United States v. Andres Gomez (11th Cir. April 2020)

Sentencing – The standard for reviewing the substantive reasonableness of a sentence, including a court’s decision to run a sentence consecutively with a state-imposed sentence, is for abuse of discretion.

Andrew Gomez appealed his sentences, totaling 67 months, for illegal reentry and violating the terms of his supervised release, which the sentencing court ran consecutive to a separate, 8-year state prison sentence.

On appeal, the Court rejected Gomez’s argument that the Court should conduct a de novo review of his sentence, holding that the proper standard is for abuse of discretion, including the sentencing court’s order to run the sentence consecutive to a separate state-imposed sentence. The Court engaged in a discussion regarding which standard of review applies to procedural reasonableness versus substantive reasonableness.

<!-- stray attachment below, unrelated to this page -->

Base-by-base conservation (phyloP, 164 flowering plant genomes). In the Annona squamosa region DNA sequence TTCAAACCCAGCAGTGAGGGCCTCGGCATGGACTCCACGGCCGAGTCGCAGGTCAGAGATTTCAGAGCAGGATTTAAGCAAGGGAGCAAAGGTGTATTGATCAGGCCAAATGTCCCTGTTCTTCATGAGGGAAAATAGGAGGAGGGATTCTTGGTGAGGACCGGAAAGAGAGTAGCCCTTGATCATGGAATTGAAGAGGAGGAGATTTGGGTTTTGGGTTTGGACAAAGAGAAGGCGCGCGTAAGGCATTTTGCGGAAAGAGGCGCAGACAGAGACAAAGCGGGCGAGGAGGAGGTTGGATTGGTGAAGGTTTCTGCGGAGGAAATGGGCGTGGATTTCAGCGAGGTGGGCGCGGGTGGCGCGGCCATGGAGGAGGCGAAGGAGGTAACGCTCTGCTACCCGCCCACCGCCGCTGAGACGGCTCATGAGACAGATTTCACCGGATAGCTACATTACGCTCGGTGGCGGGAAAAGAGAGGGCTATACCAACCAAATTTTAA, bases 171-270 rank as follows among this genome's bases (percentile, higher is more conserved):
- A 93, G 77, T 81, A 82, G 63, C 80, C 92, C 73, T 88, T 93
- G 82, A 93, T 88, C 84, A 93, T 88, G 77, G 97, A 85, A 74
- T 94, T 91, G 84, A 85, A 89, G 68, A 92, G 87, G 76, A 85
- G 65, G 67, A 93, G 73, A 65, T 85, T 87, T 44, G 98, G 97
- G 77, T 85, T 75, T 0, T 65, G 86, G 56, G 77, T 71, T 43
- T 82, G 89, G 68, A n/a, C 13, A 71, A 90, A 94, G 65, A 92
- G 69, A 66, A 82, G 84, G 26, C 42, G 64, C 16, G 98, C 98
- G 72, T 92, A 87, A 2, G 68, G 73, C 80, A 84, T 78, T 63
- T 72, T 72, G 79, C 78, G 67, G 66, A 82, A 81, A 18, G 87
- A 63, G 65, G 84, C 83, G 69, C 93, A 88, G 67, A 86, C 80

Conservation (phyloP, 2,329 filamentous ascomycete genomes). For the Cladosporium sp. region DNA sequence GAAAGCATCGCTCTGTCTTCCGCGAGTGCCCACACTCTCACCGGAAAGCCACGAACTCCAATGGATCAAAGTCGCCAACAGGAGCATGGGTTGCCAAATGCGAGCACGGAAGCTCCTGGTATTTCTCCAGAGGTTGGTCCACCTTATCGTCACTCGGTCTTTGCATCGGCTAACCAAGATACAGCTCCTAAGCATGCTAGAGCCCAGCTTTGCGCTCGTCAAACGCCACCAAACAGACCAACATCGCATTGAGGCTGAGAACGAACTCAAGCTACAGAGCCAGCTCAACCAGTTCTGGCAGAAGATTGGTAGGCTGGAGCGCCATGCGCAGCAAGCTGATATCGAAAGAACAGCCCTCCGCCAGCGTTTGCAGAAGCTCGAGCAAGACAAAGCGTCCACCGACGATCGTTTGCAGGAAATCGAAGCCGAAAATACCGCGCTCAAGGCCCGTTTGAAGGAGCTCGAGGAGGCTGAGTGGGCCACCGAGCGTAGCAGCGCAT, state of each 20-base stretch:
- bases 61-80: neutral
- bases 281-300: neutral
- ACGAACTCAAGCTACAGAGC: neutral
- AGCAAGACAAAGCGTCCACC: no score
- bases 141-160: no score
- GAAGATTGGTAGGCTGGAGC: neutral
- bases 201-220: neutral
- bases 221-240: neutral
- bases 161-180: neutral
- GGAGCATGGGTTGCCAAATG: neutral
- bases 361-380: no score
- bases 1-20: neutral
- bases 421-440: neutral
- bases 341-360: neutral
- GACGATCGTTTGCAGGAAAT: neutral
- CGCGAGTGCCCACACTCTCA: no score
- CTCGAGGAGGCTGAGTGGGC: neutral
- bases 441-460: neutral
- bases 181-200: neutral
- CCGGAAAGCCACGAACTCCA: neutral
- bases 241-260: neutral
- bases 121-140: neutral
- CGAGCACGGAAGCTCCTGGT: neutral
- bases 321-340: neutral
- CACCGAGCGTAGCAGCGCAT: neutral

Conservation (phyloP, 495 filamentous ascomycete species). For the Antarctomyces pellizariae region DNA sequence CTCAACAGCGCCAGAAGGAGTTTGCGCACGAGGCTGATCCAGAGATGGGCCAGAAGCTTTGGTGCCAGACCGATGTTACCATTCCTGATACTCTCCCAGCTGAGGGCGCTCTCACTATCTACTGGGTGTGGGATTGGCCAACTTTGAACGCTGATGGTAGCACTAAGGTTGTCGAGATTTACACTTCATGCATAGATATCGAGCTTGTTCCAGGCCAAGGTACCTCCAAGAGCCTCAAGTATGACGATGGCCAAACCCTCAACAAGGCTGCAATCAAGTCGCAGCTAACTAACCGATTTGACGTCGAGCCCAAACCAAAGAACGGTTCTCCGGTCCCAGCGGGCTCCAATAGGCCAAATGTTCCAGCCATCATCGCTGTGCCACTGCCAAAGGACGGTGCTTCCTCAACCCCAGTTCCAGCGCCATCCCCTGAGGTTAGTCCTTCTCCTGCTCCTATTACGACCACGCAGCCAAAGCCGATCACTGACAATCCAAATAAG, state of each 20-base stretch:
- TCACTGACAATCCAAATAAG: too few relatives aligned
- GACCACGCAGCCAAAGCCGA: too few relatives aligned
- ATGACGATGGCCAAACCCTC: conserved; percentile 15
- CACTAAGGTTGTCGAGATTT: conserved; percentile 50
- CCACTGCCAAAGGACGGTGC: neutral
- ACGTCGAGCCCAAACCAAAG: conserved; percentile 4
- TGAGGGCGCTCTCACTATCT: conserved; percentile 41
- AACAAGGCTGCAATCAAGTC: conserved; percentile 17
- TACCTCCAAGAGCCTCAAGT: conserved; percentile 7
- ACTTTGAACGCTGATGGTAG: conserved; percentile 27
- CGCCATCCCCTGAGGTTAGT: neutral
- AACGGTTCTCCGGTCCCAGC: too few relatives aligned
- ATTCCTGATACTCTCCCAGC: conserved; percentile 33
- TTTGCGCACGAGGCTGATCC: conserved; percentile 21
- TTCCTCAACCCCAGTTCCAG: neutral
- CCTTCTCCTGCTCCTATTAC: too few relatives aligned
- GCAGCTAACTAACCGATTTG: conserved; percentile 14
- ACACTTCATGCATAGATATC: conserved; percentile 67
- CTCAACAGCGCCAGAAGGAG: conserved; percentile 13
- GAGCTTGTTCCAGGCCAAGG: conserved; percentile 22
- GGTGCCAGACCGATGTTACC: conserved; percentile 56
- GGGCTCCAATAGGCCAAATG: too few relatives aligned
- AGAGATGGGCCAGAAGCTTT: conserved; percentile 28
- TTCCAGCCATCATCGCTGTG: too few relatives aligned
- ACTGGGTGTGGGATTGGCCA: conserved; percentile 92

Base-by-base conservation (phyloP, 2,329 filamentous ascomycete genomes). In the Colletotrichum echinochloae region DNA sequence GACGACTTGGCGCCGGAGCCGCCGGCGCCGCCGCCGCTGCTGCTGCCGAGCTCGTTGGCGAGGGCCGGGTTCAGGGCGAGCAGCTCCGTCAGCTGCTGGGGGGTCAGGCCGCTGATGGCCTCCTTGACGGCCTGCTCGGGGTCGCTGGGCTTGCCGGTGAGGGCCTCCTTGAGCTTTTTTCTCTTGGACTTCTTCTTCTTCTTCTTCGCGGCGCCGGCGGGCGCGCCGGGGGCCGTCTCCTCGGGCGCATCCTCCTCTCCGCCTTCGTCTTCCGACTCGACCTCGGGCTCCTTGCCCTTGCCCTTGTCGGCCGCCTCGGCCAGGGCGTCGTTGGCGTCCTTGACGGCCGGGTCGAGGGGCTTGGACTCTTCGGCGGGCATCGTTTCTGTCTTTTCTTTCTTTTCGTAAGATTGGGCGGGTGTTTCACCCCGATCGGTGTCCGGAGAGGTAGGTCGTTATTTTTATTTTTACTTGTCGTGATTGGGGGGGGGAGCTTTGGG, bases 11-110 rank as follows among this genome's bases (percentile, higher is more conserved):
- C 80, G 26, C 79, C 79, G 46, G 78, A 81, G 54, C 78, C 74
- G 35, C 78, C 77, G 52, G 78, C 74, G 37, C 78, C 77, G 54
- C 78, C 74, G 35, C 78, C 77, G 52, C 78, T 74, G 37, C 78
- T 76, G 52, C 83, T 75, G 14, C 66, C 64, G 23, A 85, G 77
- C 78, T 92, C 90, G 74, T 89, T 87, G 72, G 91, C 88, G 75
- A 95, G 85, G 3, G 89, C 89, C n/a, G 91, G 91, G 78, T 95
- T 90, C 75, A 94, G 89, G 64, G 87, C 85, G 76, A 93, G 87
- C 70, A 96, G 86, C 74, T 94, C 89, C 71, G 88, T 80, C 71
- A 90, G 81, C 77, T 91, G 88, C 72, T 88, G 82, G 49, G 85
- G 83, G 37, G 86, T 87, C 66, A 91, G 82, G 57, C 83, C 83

Applying the 3553 factors, the Court upheld the sentence as reasonable given the circumstances of the defendant’s state law convictions, the sentencing court’s consideration of the various factors including the defendant’s total time in prison when including the state sentence.

Appeal from the Southern District of Florida

Per Curiam Opinion by Rosenbaum, J. Pryor, and Branch

Click here to read the opinion.


Tom Church

Tom is a trial and appellate lawyer focusing on criminal defense and civil trials. Tom is the author of "The Federal Docket" and is a contributor to Mercer Law Review's Annual Survey in the areas of federal sentencing guidelines and criminal law. Tom graduated with honors from the University of Georgia Law School where he served as a research assistant to the faculty in the areas of constitutional law and civil rights litigation. Read Tom's reviews on AVVO. Follow Tom on Linkedin.

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